Monographs Details: Brunellia comacladifolia subsp. comocladifolia Humb. & Bonpl.
Authority: Cuatrecasas, José. 1970. Brunelliaceae. Fl. Neotrop. Monogr. 2: 1-189. (Published by NYBG Press)
Description:Description - Tree to 20 m high with copious branching and dense foliage. Branches when very young and the terminal shoots densely ochraceous-tomentose, the hairs patulous, straight or slightly flexuous; internodes thick, subquadrangular, striate, more or less compressed, tomentulose becoming more or less glabrous, grayish or brownish, rather smooth with sparse lenticels. Stipules subulate, tomentose, 1.5-2.5 mm long, caducuous. Leaves 3-7-jugate; axis 14-35(-50) cm long, the petiole 4.5-9.0 cm long, subterete, striolulate, tomentulose, dorsally thickened at the base, the interjuge (1.5-) 2-5 (-6.0) cm long, tomentose, with two or more stipels at the base of each jugum above, acutely subulate, densely tomentose, 1-2 mm long. Leaflets opposite; lateral petiolules 2-3 mm long, the terminal ones 12-18 mm long; blades flexible-subcoriaceous, 6-12(-16) cm long, 2.5-4.5(-6) cm broad (the lower pair smaller, 1-5(-8) x 1-3(-4) elliptic-oblong, shortly attenuate and acute or shortly acuminate at apex, asymmetrically rounded or obtuse at the base, usually the lower half rounded, the upper half shorter and truncate, acutely biserrate with concave interdentation about 5-10 mm long, the teeth acutely callose-mucronulate, up to 1.5 mm long; when young pubescent above, soon glabrous except for the pilose midrib, green, shining, the secondary nerves conspicuous,'the minor veins reticulate, slightly salient or almost obsolete; light green or yellowish-green and tomentose with straight patulous trichomes beneath with prominent, striolate or smooth costa, the secondary nerves 10-14(-16) pairs, ascending, the angle of divergence 40°-50°, ending with a marginal tooth, the tertiary transverse nerves prominent, forming with the quaternary and quinary veins a clear and prominent reticulum. (Figs 4D, p 18; 14A, p 29; 26, p 64; 27, p 65.) Inflorescence axillary, 8-15 cm long, 10-20 cm broad, the peduncle stout, 2-6 cm long, striate, tomentose, usually trifurcate, the branches usually reddish or rose-yellowish, tomentose. Pedicels 1-3 mm long, hirtellous, subtended by three subulate bracteoles, 1 mm long. Flowers tetramerous; bud globose, subtetragonous, depressed, about 2 mm broad, tomentose; calyx 2.2-2.4 mm high, 5.0-5.5 mm in diam, the four lobes ovate, acute, 2.0-2.3 mm long, 1.6-1.8 mm broad; filaments in male or hermaphrodite flowers about 2.5 mm long, hyalino-pilose at the lower half, the anthers ellipsoid, obtuse, subcordate at the base, slightly granulose, 0.8-0.9 mm long; in female flowers the staminodia pilose at the base, the anthers 0.6 mm long, sterile; carpels 4, the ovary 0.8-1.0 mm, hirsute, the style 1.0-1.5 mm long, strigose near the base; in male flowers the ovary sterile, rudimentary, 0.5 mm long, the style 0.5 mm long. Follicles subglobose, slightly compressed, about 2.8-3.0 by 2.1-2.5 mm, minutely tomentose and densely hispid (the rigid trichomes up to 1.6-1.7 mm long), the persistent style about 1.5 mm long, strigose towards the base; endocarp cartilagineous 2.2-2.5 X 2.0 mm; seeds solitary, reddish, subglobose, slightly compressed, rugulose, 2.0-2.2 x 1.8-2.0 mm. Disc shortly hispid-tomentose.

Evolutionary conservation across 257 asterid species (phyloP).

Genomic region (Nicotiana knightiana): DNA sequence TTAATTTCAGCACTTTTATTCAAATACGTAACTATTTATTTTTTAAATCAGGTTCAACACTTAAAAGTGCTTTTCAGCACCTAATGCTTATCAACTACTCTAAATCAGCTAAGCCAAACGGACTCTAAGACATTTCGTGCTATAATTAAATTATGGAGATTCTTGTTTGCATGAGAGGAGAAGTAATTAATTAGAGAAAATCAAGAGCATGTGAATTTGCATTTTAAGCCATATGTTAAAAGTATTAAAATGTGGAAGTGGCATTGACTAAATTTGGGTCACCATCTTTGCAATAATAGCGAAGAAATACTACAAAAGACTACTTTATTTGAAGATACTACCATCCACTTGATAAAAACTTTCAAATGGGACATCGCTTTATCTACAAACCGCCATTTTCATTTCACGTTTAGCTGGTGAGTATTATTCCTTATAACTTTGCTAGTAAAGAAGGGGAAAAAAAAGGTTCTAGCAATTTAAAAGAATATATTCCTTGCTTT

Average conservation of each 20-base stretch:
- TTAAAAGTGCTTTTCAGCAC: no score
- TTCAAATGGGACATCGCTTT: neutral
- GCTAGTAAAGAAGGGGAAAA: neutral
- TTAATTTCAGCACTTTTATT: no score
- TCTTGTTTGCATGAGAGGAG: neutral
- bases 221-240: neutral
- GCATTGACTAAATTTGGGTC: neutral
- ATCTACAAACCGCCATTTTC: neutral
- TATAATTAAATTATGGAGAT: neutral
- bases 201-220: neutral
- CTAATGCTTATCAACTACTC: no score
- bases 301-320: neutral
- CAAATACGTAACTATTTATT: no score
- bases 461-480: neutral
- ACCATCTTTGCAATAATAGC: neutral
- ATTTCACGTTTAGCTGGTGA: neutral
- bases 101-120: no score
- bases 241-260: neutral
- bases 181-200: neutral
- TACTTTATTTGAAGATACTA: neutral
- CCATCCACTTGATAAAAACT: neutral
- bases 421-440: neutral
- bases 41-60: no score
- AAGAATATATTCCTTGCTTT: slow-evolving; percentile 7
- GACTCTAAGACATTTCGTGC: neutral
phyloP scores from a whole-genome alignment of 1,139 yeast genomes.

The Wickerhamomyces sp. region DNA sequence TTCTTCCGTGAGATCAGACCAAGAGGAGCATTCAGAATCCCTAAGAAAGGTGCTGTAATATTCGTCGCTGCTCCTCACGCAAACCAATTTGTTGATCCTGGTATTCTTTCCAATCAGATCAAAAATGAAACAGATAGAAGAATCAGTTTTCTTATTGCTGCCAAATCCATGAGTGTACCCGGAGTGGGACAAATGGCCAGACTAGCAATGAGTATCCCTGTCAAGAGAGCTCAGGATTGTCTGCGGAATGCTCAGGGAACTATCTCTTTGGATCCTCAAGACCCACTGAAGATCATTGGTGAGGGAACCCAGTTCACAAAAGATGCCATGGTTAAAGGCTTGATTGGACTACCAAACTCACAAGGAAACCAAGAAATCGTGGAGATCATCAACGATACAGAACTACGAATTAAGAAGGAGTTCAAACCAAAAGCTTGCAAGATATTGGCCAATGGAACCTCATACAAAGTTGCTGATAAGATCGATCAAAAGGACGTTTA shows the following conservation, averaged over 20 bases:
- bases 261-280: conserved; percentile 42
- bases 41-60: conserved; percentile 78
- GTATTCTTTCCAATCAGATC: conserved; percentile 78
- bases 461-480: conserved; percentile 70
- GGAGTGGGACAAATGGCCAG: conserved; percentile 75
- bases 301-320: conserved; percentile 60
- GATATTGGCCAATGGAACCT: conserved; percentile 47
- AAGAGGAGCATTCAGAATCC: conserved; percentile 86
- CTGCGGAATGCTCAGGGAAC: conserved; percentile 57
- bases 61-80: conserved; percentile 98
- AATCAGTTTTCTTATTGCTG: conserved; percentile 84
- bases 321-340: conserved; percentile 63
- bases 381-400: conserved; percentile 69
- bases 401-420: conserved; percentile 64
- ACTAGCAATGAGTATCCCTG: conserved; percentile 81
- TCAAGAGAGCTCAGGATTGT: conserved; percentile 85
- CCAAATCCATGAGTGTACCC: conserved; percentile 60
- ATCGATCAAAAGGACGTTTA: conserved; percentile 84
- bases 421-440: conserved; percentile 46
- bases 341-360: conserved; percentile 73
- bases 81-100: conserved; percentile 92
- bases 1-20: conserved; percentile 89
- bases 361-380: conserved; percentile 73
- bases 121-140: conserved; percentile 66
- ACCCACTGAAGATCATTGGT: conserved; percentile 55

Discussion:The specific epithet shows the resemblance to Comocladia dentata Jacq., an ana-cardiaceous plant of the West Indies.
Distribution:Colombia South America| Valle Colombia South America| Cauca Colombia South America|

Common Names:riñón, cedrillo de montaña, caspi, chantre, Chonta, limón, machimbí, manzano